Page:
Teachers, students work to make a difference

Teacher works to instill a sense of social responsibility in Springwood students

Last spring Nanoose Bay Elementary School students helped the children raise close to double their goal for Mayan Families Canada.

Last spring Nanoose Bay Elementary School students helped the children raise close to double their goal for Mayan Families Canada.

Springwood Middle School teacher Robin Pawliuk made a presentation to the school board on Jan. 24, about a new Making a Difference program, continuing her work to engage students in social responsibility.

“It’s easy to make a difference if you know how,” said Grade 8 student Emma Deering, who went on a trip to volunteer at the Loaves and Fishes food bank in Nanaimo.

“We try to get kids here to see they can actually make a difference,” Pawliuk said of her work which started about seven years ago after a visit to Guatemala with her daughter.

After that trip they co-founded Mayan Families Canada and began working with local students for their own awareness and to help raise donations for children in Guatemala.

While Pawliuk is still involved, Mayan Families Canada has taken on a life of its own with various schools taking on projects.

More recently she has been working on other programs, starting with her own school.

She brought three Grade 7 and 8 students with her to the school board meeting to talk about the things they have been involved in this year.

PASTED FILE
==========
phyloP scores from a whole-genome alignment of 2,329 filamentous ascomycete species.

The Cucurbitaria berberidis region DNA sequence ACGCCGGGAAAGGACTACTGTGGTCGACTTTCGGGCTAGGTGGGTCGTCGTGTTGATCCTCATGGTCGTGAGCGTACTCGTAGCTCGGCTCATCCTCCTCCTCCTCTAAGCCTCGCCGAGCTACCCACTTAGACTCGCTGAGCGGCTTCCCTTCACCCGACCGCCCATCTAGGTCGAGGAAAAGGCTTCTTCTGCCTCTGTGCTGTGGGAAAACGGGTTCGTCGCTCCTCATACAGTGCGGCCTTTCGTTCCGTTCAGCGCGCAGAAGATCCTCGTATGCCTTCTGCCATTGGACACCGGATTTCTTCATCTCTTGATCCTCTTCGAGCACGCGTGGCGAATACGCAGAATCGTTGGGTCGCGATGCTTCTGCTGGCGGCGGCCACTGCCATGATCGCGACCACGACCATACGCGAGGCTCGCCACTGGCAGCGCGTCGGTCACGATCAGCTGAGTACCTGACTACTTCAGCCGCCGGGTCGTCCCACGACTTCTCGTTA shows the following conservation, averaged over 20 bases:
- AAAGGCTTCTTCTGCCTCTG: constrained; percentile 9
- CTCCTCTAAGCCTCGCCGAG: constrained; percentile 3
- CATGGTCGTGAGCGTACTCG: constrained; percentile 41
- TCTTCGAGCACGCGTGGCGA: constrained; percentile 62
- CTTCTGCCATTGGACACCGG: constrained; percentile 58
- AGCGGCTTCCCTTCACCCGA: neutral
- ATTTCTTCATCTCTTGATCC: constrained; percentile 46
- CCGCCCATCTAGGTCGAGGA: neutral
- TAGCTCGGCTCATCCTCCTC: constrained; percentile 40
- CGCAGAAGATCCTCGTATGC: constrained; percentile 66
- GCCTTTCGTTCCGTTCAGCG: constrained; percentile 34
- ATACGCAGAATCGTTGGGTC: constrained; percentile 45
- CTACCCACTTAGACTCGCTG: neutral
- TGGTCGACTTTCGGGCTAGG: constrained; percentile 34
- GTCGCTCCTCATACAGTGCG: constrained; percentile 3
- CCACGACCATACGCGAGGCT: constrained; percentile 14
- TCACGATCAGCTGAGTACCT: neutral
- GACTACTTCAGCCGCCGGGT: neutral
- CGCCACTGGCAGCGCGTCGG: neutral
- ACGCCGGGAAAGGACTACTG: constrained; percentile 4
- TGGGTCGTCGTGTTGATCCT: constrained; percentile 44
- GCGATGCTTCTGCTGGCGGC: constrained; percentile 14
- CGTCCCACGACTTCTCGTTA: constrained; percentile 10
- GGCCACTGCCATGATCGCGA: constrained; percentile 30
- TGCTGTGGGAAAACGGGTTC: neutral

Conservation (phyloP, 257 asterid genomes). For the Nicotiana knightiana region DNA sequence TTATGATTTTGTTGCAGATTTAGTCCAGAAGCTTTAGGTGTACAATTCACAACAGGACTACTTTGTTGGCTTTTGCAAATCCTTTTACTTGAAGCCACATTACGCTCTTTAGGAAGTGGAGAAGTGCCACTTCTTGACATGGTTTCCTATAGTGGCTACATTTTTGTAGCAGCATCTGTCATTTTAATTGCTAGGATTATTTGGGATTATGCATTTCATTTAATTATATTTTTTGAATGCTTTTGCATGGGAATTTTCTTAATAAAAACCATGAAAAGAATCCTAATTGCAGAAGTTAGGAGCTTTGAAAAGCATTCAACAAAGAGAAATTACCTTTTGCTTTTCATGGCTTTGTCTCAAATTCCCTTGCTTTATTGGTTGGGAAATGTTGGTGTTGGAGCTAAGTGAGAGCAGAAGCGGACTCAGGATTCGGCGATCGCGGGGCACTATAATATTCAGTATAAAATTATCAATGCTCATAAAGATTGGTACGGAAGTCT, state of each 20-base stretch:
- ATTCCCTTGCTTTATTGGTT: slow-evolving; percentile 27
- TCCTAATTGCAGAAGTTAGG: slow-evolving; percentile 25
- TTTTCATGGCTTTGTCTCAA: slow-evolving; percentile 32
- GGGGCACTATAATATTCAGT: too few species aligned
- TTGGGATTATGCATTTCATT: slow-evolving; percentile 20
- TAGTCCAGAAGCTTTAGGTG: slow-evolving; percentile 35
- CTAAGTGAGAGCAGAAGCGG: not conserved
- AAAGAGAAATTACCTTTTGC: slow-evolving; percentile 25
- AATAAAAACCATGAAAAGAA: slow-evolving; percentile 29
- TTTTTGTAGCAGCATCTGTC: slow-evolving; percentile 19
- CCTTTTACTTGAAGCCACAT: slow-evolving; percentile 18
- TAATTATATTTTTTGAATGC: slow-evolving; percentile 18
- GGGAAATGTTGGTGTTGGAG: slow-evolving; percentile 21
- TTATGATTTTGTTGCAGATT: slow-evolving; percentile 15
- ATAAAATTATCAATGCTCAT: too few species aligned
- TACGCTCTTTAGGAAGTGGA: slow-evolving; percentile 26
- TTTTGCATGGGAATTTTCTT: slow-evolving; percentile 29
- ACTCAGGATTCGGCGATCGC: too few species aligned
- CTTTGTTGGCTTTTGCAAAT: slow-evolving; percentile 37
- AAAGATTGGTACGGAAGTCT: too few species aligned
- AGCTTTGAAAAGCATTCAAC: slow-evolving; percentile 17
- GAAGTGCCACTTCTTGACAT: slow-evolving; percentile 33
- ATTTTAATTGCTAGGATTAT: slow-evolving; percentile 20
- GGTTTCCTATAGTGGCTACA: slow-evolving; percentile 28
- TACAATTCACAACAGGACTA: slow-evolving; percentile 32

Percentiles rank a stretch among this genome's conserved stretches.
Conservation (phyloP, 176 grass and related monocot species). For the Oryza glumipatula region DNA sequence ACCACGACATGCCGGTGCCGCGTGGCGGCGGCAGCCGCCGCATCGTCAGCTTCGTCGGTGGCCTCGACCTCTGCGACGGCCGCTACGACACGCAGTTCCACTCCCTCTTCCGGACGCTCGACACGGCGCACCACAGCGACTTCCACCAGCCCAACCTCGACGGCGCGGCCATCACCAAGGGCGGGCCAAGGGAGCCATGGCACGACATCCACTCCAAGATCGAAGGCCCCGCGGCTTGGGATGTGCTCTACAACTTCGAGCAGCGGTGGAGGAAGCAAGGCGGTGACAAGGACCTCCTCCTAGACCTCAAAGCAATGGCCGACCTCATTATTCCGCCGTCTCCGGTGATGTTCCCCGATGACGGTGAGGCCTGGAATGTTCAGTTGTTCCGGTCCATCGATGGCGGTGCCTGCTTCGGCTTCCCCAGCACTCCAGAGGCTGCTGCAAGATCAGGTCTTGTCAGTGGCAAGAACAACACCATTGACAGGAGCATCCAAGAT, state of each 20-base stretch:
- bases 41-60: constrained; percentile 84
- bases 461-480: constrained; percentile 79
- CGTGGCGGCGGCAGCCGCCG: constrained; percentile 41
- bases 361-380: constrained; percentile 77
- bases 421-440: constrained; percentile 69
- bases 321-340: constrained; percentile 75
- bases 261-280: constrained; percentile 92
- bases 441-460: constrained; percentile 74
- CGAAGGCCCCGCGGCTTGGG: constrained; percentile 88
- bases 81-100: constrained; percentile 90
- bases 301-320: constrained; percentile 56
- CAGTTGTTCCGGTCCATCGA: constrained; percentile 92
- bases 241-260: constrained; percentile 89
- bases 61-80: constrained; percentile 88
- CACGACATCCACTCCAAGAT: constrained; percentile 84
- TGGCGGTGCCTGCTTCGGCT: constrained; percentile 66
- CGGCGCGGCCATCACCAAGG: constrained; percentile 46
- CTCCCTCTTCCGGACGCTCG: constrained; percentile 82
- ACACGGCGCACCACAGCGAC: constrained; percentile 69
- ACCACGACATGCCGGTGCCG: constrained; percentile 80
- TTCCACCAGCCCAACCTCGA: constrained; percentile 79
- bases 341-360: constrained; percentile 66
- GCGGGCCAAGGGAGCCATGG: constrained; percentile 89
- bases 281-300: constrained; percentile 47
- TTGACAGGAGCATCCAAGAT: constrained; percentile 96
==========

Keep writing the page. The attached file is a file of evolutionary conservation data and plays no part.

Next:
“I got to hand out toiletries,” Deering said of her trip to Nanaimo, explaining it was an eye opening experience to see that the people who needed a hand were “just like you and me, but they have different needs,” and that you don’t often think about things like toiletries, or the socks they handed out in Victoria on another trip.

Eric Thompson admitted he was really nervous when they first went on the Victoria trip, but Pawliuk called him their poster child “with his parent permission,” she pointed out.

She said half way through the day he was deeply involved and clearly enjoying the experience.

On his own initiative Grade 7 student Ryan Campbell had asked that people don’t bring presents to his twelfth birthday, but donate cash instead and he raised $510.

While Pawliuk said the programs are going great and her defining moments as a teacher have come from watching the students in those kinds of activities, “funding is a huge issue,” with transportation being the main expense that she hoped the board would take into consideration in the future.

Check www.mayanfamiliescanada.org for more on that program and watch your local school for more social responsibility activities in the near future.

 

 

writer@pqbnews.com